Valentine’s Day in Afghanistan: The sky is a solid mass of clouds, snow has been falling for weeks, and a female soldier is huddled in her plywood hut making a valentine for her Afghani translator with glitter pens and construction paper. Helen Thorpe’s new book, Soldier Girls: The Battles of Three Women at Home and at War is filled with such intimate scenes; it is a strikingly original book about war.
Thorpe’s first book, Just Like Us: The True Story of Four Mexican Girls Coming of Age in America, follows four young women whose Mexican parents entered the United States illegally. Easing readers into the story with accounts of the girls’ boyfriends, prom dresses and college applications, Thorpe is able to convey the heartbreak and confusion surrounding immigration issues with immediacy and sympathy.
When Thorpe began researching her second book, she says, she found herself drawn to stories about veterans returning home from Iraq and Afghanistan. “I was curious about that particular transition,” she says. But she didn’t intend to focus on women: “I started interviewing different veterans, equal numbers of male and female, even a few more men,” she says. She spoke with (among others) a former sniper in Iraq and a man who worked in intelligence in Afghanistan. But one fateful day, Thorpe set up an interview at the Tattered Cover bookstore in Denver. There, she met with a woman who would lead her to her story.
Thorpe felt an immediate rapport with the woman she calls “Michelle” in Soldier Girls, a young, liberal college graduate who had signed up for the National Guard out of financial desperation and had ended up serving in Afghanistan. Michelle, explains Thorpe, has a “dark sense of humor and is really smart, very articulate.” Thorpe knew, she says, that she could speak to Michelle for many years and not get tired of talking to her.
Thorpe doesn’t have a military background, but Michelle nonetheless opened up to her.“She’s a natural born storyteller,” says Thorpe. Michelle was “able to convey her experience to me in much richer detail than your average person.”
After three or so meetings, Michelle told Thorpe that she had remained close with two of the other women who had served in Afghanistan with her: “Debbie,” an older, pro-military veteran, and “Desma,” a single mother who had driven over an IED and returned home with PTSD.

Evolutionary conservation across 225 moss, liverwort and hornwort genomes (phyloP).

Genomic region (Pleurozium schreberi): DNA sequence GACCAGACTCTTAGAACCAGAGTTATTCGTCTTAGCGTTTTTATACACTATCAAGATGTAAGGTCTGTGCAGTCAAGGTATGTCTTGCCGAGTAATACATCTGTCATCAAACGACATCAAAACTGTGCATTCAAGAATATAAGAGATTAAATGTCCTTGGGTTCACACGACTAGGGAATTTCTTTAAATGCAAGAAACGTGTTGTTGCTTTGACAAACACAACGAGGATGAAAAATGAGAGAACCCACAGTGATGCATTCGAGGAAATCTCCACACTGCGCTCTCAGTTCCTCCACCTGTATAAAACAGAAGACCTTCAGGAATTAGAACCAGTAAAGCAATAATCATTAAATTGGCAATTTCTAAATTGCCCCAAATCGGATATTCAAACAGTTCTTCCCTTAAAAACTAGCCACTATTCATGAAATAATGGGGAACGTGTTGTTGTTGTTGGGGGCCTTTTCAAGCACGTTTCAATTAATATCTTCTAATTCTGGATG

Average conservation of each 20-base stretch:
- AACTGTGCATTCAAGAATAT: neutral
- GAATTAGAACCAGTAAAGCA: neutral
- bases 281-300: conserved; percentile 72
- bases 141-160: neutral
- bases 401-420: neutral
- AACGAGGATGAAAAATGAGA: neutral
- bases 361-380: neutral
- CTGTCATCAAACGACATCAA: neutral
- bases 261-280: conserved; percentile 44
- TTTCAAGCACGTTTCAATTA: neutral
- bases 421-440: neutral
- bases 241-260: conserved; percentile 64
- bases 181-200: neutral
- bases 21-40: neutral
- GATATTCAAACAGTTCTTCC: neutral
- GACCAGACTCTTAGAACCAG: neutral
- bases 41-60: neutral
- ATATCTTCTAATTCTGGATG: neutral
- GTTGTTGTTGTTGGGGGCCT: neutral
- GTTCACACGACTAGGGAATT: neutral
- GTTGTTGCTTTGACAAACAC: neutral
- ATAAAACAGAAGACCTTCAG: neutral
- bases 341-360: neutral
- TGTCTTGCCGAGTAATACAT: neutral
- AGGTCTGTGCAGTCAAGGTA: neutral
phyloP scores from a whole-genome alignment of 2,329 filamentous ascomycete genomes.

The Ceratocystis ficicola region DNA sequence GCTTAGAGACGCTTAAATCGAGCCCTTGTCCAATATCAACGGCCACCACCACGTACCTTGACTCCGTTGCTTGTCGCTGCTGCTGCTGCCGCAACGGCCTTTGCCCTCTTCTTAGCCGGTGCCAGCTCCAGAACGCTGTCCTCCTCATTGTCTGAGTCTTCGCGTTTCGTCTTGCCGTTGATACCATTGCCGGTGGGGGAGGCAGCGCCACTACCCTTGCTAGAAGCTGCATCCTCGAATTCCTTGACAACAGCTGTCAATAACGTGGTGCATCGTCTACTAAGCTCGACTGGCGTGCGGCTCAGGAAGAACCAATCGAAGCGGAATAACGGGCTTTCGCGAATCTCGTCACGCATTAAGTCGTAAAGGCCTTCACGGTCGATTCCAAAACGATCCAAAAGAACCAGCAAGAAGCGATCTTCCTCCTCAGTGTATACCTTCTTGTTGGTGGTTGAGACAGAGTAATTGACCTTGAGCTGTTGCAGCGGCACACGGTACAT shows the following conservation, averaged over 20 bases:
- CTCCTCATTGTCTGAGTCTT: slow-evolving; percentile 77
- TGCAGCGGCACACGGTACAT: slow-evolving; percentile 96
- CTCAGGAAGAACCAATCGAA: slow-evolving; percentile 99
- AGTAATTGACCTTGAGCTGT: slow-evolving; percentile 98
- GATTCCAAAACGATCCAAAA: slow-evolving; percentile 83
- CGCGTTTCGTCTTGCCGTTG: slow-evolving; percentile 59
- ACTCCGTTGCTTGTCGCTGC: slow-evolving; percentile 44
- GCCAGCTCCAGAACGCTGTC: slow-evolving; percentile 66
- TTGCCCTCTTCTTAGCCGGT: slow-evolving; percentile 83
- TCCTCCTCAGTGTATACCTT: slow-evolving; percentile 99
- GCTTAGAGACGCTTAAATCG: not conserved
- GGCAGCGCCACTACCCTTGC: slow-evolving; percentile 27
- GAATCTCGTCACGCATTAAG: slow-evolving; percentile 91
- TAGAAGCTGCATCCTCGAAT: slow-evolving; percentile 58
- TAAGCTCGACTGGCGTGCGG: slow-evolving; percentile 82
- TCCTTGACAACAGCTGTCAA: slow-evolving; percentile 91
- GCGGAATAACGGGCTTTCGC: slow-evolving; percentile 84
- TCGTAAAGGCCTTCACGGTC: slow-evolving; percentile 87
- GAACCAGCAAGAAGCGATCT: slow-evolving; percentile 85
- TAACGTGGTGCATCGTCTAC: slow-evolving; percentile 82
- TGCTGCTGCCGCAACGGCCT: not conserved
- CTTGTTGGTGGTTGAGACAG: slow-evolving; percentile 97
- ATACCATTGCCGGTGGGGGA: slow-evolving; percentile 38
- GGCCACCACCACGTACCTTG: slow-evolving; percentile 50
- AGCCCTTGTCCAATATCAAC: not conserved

Desma arrived at her first interview wearing a football jersey and blue jeans, says Thorpe. Much later, Thorpe found out that Michelle had urged her friend to dress up, telling Desma she should present herself better. Desma said that if Thorpe didn’t like her in her comfortable clothes, then Desma didn’t want to have anything to do with her. “That’s so revealing of who Desma is,” Thorpe laughs now. Later, she flew to Indiana to meet Debbie.
In Michelle, Desma, and Debbie, Thorpe knew she had found her characters. And in examining the women’s disparate political beliefs and war experiences, says Thorpe, she uncovered her narrative.
These women, Thorpe realized, had lived through “the quintessential experiences that many women were going through” in the military. Although the book is a testament to their strength and a celebration of the power of their friendship, by making her subjects relatable, Thorpe forces a reader to ask, How might I have fared in similar circumstances? Thorpe makes readers take a hard look at the realities of war and the limits of human resilience.
This relatability is fostered by Thorpe’s use of intimate detail: the way Michelle ordered expensive lingerie from Victoria’s Secret online to help her feel womanly underneath her uniform; Debbie’s puppy, Diamond, secretly adopted to cuddle with at night; the flock of pink flamingos with which Desma decorated the sandy “yard” outside her tent and the “DEAR MOMMY” emails that brightened her days.
Uncovering exquisite details takes years of research. In all, Soldier Girls took Thorpe four years to complete. Her first interviews, she explains, were from what she calls a “hundred-thousand-foot perspective,” very general conversations about each woman’s experiences. After examining her notes, Thorpe met again and again with her subjects, “drilling down,” as she calls it, into more and more specificity. “We spent many, many hours together before they told me some of the more intimate details about their deployments, such as their affairs,” says Thorpe, admitting that sometimes the detail that brings a scene to life might be “the last piece of information I would get.”
Poring over photographs with the women helped to jog their memories, leading to scenes that bring the war experience to vivid (and sometimes heartbreaking) life. Desma allowed Thorpe to see her VA medical records, even her therapy notes. And after a year of interviews, says Thorpe, Debbie handed over a pile of spiral notebooks and said, “Oh, here, I found these diaries.” The diaries gave Thorpe a new way to get to know Debbie, a person who “had a little bit more of a tendency to only emphasize the positive things.” But it was “incredibly intelligent” Michelle, muses Thorpe, who became the thread tying her forceful book together. Michelle, Thorpe says, “is like a writer herself.”
Amanda Eyre Ward’s fifth novel, Homecoming, will be published in 2015.